The blue devil damselfish has the ability to hide in a hole or crevice and darken to an almost black color. This usually happens when it is threatened. After the perceived threat is gone, it will turn electric blue in a matter of seconds.
Coloration is bright blue; males have a bright yellow or orange snout and tail while females and juveniles have a distinct black spot along the base edge of their dorsal fin
Body is covered in ctenoid scales
Body shape is fusiform, or tapering at both ends
The blue devil gets its unique name from its bright blue coloration and can be found in groups of one male with several females or juveniles. As herbivores, the sapphire damselfish control the growth of algae within reef systems.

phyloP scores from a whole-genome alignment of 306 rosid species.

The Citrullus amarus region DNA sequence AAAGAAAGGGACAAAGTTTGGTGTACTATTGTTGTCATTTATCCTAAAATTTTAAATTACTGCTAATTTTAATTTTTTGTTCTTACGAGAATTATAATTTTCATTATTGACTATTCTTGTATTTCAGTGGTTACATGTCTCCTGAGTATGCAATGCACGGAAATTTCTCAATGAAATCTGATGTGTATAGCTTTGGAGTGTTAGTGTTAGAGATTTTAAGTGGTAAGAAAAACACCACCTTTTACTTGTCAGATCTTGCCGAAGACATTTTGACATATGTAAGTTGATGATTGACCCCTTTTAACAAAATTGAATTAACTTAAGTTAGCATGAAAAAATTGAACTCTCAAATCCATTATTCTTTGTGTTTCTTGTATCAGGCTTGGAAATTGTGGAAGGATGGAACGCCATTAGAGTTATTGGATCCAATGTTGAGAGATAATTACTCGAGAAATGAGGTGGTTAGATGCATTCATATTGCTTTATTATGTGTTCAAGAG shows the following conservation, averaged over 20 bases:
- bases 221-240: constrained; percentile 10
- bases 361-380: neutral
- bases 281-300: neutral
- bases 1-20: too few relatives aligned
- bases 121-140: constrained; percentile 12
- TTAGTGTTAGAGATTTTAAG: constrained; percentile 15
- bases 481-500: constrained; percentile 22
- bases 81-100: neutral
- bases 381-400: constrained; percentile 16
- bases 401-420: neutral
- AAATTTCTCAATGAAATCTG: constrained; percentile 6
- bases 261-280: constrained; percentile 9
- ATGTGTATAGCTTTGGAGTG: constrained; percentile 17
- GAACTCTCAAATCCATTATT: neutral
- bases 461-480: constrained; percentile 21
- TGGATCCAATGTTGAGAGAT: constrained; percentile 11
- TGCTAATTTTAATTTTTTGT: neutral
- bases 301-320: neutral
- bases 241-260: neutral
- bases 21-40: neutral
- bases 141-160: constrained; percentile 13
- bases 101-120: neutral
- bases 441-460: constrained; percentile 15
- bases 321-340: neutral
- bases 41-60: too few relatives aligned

Like other damselfish, the blue devil damsel will guard the nest from predators, fanning the eggs, and removing debris. Spawning occurs year-round, due to their tropical range, and tends to occur near the full moon. Females will lay their eggs, which adhere to the nest surface, in long rows, creating large egg masses. Females will lay 200 to 2500 eggs at one time.
The blue devil’s population has not been evaluated by the International Union for Conservation of Nature (IUCN). As a result, the current status of the population is unknown.
2.5 to 3 inches (7 to 8 centimeters)
Algae, pelagic tunicates, and copepods
Indo-West Pacific from eastern Indian Ocean and Western Australia to the Philippine Islands